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Originally posted by bigfatfurrytexan
reply to post by ImaFungi
The brain uses huge amounts of sugar (look at any PET scan). That and the bladder.
I have heard of a theory that consuming alcohol drove human intelligence as we had an easily stored source of carbohydrates and often sugar rich brews of partially fermented fruits/grains/etc.
who knows. I would suspect that various monkeys have eaten fermented fruit from beneath trees for ages.
Originally posted by IvanAstikov
reply to post by ImaFungi
I'm more inclined to believe that the challenges involved in getting food into our bellies back then was more important to the increase of our brain capacity, than the actual contents of the foodstuffs we were ingesting. If all our nourishment needs could be attained without effort, we'd have all ended up as contented lard asses, like the orangs. Or dumb, but well buffed gorillas.
Originally posted by Theflyingweldsman
People tasted of this beverage and found it to be good.
It encouraged social behavior and led to higher forms of communication, such as friendly discussions and brainstorming sessions.
The more beer they drank, the smarter they got.
Eventually, someone stood up and said..." Darn it, Ugg go fishing"
The rest is history.
How beer saved the world.
Sexual selection is a mode of natural selection in which some individuals outreproduce others of a population because they are better at securing mates. The concept was introduced by Charles Darwin in his 1859 book On the Origin of Species, is a significant element of his theory of natural selection. The sexual form of selection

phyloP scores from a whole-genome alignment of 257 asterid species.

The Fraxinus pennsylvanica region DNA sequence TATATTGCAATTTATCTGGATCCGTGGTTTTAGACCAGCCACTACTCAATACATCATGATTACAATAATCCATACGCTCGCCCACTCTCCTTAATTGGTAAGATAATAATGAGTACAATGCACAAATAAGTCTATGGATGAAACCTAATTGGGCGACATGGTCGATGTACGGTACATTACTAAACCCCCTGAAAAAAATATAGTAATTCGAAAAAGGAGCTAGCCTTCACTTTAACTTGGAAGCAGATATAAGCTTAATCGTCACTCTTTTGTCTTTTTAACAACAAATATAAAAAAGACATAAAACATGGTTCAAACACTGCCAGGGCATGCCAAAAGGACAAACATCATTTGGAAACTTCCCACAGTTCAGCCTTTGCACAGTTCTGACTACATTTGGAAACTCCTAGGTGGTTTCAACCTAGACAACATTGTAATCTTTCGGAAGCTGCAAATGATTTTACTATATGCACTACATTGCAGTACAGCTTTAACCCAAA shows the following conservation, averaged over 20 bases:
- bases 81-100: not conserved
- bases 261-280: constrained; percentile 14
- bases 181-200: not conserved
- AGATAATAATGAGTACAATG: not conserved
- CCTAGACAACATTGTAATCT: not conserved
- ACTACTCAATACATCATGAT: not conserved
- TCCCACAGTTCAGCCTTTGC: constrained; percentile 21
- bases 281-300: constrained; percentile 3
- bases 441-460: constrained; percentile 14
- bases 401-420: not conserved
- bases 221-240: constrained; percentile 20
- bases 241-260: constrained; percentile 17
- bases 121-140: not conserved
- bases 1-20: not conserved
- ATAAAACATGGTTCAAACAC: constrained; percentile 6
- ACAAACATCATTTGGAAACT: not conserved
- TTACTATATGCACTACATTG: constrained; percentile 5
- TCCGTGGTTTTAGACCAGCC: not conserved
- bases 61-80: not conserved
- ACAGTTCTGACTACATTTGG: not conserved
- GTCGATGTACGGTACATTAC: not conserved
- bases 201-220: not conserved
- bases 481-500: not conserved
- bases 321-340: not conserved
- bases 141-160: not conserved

... depends, not on a struggle for existence, but on a struggle between the males for possession of the females; the result is not death to the unsuccessful competitor, but few or no offspring.
... when the males and females of any animal have the same general habits ... but differ in structure, colour, or ornament, such differences have been mainly caused by sexual selection.
everything since has been cultural?
Yea, but how come we cant teach animals to talk, and write, and invent, and build, and do the movements we can, and think like we can, and store information in our brains like we can?
Originally posted by ImaFungi
reply to post by yampa
Yea, but how come we cant teach animals to talk, and write, and invent, and build, and do the movements we can, and think like we can, and store information in our brains like we can? Isnt it because our hardware (physical bodies and minds components and mechanisms) is different in some way? And along with this physical difference, the mind always evolving a software or informational progression (storage of memory,information, development of language, writing, to store information physically outside the brain) probably allowed the human to race past other animals in terms of physical and mental potential and ability.